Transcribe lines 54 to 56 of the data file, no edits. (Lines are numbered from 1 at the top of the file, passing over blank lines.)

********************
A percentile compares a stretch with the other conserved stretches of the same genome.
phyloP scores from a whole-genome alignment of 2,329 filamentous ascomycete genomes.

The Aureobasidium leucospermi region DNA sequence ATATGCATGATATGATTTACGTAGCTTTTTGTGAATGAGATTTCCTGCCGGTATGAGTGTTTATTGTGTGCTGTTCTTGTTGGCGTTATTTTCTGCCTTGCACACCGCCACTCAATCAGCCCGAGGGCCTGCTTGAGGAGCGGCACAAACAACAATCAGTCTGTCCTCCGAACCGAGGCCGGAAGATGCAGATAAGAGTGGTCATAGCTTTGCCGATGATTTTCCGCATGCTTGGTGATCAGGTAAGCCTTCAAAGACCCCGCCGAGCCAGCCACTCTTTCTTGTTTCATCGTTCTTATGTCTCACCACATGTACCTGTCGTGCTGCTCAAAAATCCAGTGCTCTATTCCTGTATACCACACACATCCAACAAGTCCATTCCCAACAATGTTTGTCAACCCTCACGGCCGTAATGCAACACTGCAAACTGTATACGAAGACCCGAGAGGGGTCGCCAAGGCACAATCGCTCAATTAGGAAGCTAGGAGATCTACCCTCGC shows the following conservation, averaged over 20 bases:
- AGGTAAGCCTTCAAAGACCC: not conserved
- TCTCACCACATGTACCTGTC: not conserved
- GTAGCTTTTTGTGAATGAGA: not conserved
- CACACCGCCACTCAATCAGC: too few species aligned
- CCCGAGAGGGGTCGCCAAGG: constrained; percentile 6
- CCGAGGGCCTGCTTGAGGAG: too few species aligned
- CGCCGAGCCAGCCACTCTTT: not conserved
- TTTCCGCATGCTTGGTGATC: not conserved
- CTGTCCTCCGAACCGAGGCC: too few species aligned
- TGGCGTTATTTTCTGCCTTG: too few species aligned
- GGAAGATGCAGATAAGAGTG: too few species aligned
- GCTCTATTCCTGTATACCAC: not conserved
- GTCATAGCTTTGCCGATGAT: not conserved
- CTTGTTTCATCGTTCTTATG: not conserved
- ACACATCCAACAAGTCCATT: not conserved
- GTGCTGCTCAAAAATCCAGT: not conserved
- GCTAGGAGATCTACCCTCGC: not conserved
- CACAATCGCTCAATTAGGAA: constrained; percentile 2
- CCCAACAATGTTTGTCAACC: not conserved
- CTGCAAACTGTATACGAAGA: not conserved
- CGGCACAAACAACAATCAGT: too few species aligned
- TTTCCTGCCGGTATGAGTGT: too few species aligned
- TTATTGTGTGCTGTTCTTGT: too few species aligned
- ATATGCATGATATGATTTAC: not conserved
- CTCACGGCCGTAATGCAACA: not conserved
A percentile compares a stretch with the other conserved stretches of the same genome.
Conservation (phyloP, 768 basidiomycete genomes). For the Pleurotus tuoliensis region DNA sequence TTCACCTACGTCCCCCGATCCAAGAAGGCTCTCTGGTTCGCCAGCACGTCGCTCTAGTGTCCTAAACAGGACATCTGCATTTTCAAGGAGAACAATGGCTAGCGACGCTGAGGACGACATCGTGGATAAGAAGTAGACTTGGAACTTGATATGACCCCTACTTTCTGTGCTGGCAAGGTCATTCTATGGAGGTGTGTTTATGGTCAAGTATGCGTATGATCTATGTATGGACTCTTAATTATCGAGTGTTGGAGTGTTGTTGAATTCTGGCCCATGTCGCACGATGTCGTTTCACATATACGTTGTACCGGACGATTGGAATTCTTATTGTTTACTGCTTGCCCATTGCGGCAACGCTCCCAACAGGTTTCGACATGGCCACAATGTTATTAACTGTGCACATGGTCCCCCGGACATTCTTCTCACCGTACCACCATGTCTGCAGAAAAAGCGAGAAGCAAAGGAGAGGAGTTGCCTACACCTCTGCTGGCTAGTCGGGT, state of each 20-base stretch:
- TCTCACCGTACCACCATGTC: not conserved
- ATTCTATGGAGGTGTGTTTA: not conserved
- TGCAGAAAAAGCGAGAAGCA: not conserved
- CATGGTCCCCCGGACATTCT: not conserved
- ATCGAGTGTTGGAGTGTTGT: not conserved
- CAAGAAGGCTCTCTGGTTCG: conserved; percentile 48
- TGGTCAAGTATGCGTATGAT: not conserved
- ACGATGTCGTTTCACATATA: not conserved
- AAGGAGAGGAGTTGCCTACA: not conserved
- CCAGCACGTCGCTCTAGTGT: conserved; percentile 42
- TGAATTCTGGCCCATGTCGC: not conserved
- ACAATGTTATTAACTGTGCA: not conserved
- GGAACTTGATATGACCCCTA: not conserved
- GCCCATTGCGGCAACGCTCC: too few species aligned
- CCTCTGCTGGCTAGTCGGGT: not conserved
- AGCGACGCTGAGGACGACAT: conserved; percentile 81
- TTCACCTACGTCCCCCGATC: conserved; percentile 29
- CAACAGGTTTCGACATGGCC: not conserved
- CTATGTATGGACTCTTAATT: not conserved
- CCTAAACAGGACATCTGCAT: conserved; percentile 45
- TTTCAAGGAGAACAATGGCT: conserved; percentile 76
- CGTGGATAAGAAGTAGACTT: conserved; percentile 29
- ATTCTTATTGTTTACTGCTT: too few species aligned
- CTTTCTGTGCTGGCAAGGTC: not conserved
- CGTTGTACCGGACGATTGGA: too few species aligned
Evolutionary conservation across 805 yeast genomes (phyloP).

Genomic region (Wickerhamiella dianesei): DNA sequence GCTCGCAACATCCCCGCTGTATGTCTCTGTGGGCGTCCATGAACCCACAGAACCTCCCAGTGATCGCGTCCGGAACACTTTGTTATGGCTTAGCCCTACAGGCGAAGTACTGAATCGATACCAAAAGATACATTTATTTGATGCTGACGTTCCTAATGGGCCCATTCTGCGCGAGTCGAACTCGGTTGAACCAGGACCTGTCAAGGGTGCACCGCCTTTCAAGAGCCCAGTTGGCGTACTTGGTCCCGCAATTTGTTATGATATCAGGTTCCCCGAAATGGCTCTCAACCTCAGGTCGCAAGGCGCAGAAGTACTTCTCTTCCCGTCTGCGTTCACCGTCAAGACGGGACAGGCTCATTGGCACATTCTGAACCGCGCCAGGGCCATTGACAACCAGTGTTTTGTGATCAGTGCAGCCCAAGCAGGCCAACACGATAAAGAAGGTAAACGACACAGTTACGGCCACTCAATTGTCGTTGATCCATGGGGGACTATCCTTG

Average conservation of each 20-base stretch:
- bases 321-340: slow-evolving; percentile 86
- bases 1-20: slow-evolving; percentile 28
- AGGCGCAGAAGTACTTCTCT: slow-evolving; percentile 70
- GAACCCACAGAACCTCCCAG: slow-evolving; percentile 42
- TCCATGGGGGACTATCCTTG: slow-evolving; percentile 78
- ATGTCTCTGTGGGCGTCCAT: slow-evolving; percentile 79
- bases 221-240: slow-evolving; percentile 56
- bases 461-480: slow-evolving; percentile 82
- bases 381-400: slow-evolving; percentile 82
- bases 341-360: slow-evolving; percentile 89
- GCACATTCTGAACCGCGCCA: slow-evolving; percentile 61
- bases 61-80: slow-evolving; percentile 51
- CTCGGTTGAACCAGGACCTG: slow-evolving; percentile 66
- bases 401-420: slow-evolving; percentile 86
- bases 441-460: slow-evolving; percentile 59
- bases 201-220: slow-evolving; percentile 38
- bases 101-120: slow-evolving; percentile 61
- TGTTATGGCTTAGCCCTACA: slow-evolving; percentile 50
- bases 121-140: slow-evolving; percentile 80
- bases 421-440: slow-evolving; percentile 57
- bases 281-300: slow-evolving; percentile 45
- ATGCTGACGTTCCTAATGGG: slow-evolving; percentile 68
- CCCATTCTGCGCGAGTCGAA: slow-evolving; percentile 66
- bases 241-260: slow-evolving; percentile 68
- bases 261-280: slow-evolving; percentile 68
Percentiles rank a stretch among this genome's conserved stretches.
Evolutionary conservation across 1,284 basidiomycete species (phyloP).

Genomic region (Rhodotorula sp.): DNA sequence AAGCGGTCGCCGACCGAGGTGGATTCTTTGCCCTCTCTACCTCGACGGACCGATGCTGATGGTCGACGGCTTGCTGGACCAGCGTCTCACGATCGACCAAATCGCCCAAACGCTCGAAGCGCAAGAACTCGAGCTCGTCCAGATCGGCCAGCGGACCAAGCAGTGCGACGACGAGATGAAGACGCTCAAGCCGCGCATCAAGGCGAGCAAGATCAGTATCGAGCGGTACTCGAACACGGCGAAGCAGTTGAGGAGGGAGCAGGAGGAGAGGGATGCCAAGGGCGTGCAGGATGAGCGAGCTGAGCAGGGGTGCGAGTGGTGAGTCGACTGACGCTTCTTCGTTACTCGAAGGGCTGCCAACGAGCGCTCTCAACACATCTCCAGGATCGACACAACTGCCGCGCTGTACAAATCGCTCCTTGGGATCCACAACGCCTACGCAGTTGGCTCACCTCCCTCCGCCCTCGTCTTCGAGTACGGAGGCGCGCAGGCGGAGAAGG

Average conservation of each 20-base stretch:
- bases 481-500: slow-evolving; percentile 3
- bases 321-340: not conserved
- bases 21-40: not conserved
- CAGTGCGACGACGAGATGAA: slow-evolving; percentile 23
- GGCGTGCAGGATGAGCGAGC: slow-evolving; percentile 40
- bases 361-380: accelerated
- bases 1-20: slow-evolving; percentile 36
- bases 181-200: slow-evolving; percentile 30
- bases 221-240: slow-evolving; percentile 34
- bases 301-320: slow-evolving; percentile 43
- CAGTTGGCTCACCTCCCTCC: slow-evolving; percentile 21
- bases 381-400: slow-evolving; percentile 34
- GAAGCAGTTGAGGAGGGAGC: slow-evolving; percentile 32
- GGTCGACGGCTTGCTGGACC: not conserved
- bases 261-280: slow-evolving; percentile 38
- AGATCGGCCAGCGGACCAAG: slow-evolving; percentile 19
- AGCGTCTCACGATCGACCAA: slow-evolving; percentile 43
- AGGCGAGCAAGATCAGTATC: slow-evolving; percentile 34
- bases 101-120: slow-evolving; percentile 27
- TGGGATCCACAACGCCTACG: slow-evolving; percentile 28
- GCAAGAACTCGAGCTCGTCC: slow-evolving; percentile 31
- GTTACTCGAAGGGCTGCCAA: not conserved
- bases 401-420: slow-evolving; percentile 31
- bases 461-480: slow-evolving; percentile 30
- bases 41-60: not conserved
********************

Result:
- CTTTCTGTGCTGGCAAGGTC: not conserved
- CGTTGTACCGGACGATTGGA: too few species aligned
Evolutionary conservation across 805 yeast genomes (phyloP).